Observations from a farmer cooperative AGM

Penukonda (70km from Anantapur and 14km from Gutturu) – Pic courtesy tripmodo.com

[Editor’s Note: Earlier this month I was invited by Dr. Trilochan Sastry to attend the Anantpur Cooperative Federation Annual General Meeting (AGM). The meeting, held at the cooperative-owned groundnut processing mill in Gutturu village of Anantpur district (Andhra Pradesh), was both educational and inspirational. The meeting lasted nearly 3 hours and ended with a sumptuous lunch for everyone. My observations and detailed conversations with a few farmers provided valuable insights into the workings of a farmer cooperative and also served to showcase the healthy dynamic between Center for Collective Development (CCD) and the cooperative. The trip to Gutturu was my first (and long overdue) “rural” field trip since I started writing this blog. This is Part 1 of my 2-part report.]

Conversation with JV Ramana Reddy (Federation’s General Secretary)

  • Ramana Reddy is one of the early cooperative leaders (from nearby Gunipalli village) and played a key role in the setup of the groundnut processing mill.
  • Six villages and 800+ farmers represented in this federation (Average farm size ~ 5 acres); represents 20% of the overall farmers in region.
  • Sowing season normally starts in July but in recent years it has shifted to May-Jun. Harvesting season Nov-Jan.
  • Government officials expecting bribes to approve 24×7 electricity for the mill. Filing an RTI finally did the trick.
  • Mill capacity is 40,000 bags/year. Last year’s volume was 10,000.
  • Showed me accounts receivable for the year; 2 crores + turnover

AGM Proceedings – Part 1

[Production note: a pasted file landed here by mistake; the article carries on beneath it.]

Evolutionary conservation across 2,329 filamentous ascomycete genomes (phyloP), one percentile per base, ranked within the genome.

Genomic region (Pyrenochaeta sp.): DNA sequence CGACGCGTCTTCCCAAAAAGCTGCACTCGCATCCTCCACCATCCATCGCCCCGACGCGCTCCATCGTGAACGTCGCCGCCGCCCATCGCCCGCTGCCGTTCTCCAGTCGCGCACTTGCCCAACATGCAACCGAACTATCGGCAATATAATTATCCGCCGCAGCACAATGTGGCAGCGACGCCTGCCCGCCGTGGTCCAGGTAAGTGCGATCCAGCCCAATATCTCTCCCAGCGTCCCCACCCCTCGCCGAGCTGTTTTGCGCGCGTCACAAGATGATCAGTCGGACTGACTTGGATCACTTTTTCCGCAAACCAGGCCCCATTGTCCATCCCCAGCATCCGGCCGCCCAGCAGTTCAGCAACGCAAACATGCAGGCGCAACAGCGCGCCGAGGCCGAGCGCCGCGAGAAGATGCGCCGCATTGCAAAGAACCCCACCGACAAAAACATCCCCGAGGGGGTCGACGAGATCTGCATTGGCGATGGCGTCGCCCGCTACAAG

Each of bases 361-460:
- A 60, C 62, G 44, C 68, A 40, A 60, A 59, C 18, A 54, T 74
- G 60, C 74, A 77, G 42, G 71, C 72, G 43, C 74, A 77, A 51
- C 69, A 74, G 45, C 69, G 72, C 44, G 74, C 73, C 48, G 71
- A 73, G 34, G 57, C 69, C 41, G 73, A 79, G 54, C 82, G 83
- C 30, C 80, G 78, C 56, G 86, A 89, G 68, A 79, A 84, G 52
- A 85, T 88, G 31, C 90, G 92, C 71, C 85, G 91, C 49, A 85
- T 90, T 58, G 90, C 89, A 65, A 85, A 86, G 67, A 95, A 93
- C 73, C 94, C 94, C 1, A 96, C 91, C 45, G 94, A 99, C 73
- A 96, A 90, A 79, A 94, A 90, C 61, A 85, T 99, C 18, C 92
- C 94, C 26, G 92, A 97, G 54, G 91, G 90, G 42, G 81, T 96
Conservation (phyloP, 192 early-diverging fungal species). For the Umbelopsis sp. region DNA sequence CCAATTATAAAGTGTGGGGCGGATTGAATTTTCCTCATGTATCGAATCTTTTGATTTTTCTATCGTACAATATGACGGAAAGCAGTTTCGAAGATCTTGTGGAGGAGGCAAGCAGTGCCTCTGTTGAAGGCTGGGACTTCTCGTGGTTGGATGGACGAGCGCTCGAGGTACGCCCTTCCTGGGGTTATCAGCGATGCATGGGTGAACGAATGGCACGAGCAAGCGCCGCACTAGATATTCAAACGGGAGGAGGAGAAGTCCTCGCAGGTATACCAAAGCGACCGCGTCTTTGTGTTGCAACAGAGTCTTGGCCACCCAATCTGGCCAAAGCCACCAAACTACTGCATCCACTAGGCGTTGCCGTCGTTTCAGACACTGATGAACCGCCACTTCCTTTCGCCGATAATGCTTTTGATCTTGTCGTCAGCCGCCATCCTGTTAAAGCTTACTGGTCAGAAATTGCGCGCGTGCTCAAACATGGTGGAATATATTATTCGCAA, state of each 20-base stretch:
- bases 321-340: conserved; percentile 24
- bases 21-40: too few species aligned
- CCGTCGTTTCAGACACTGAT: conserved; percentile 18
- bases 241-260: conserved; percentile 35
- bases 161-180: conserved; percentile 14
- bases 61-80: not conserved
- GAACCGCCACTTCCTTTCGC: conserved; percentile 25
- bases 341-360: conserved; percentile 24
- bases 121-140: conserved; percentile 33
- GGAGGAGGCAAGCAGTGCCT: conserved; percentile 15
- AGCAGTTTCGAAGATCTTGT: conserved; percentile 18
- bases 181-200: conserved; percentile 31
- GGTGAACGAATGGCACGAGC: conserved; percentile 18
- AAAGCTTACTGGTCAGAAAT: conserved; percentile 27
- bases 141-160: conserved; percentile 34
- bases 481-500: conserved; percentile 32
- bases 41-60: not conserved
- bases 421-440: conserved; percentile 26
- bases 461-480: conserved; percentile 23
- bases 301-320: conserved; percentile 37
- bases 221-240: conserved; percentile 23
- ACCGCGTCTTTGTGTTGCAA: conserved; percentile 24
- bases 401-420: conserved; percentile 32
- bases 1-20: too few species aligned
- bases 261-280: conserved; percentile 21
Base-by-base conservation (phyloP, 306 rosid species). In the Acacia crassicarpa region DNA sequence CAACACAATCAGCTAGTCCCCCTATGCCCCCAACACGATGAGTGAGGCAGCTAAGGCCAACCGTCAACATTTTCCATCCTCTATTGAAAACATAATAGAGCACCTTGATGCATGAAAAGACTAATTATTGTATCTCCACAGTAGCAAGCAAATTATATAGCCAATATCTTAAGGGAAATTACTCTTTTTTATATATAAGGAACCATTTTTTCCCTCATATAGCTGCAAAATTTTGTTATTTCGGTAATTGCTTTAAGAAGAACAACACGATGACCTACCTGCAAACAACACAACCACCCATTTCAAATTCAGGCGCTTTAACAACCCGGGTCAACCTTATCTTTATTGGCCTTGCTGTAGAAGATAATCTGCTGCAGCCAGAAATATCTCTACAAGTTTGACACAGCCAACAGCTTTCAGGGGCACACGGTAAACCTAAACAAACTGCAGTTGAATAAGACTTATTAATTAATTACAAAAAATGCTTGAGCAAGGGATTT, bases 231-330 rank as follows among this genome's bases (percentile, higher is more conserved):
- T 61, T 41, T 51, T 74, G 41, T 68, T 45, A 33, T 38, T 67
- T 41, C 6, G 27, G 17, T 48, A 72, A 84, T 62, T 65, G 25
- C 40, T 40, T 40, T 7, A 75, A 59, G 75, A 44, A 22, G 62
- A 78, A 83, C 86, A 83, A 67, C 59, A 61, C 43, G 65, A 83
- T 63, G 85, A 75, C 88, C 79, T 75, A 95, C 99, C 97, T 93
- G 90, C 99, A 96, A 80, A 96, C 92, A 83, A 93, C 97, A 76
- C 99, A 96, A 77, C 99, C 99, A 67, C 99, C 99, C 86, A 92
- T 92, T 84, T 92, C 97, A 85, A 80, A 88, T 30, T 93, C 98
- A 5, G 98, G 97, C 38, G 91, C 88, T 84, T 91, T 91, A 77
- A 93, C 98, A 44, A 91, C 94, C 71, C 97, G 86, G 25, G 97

• Twelve folks (including cooperative board members, senior farmers,  Dr. Sastry and Chennai-based food consultant Dr. Ashok) seated at the dais.
  • The emcee was Prasad, CCD’s Anantpur District Manager who kicked off proceedings. Program starts with a soulful song sung by an old farmer.
  • Federation President Narayanaswamy provided key highlights for the year and concluded with future product development – chikkis, masala pappu, etc.
  • Ramana Reddy followed with a detailed review of the accounts payable (and sales data) and gave a long speech which included effusive thanks to Dr. Sastry (“we are all here because of him only”).

AGM Proceedings – Part 2

Mohan, ex-CCD manager for Anantpur and current CCD manager for Cuddapah, gave an impassioned speech starting with an important clarification that “You/farmers  are doing it ALL – collecting money, selling, accounting, etc. CCD is just helping and advising.”

  • Getting the right/best price is most important; building mill & processing groundnuts is next most important
  • Lot of sleepless nights by Ramana Reddy, Ashok Reddy, etc. during mill construction
  • Explained depreciation – what may ‘seem like’ less money in year#2 of mill operation (compared to year #1) is not true. Assets are becoming ours. No more loan payments.
  • No bribe given to any government officials. (lot of pride)
(Two more senior farmers — Pulla Reddy and J Prabhakar Reddy — invited to the dais.)
Satyanarayana Reddy (cooperative’s Vice President) shared additional financial figures, thanked CCD profusely and talked about new products (chikki, masala pappu, etc.) – there seems considerable excitement around value added product development.
Uma Maheshwari & Suri were the next arrivals on the podium. The duo had recently been trained in chikki (popular Indian groundnut and jaggery based snack) manufacturing & marketing in Bangalore – a trip that also included visits to various retail outlets. Maheshwari put up a very effective show for the audience. Product by product, he rattled off the retail price in Bangalore along with the Anantpur farmer’s average selling price – in most cases, there was a huge difference in price. Cost of making chikki was highlighted as ‘fairly minimal’.
(Open invitation for anyone to come to the dais and share their views/suggestions.)
Anjanayelu (from Talacharla village) suggests: “Since we are planning to create so many value added products, why not divide & conquer? Have one sangha (group) take up product X, another do product Y, etc.?”
Next up was Dr. Ashok – the Chennai-based food technologist, food marketer and chief guest. Haltingly (but in decent Telugu), he spoke passionately about wanting to maximize profits for the farmers by getting products to the ‘right market’. In my conversation with Dr. Ashok (before the AGM started), he was confident about strong demand in the interior towns as long as product quality was guaranteed.
—– rest of the reporting continues in Part 2 —–

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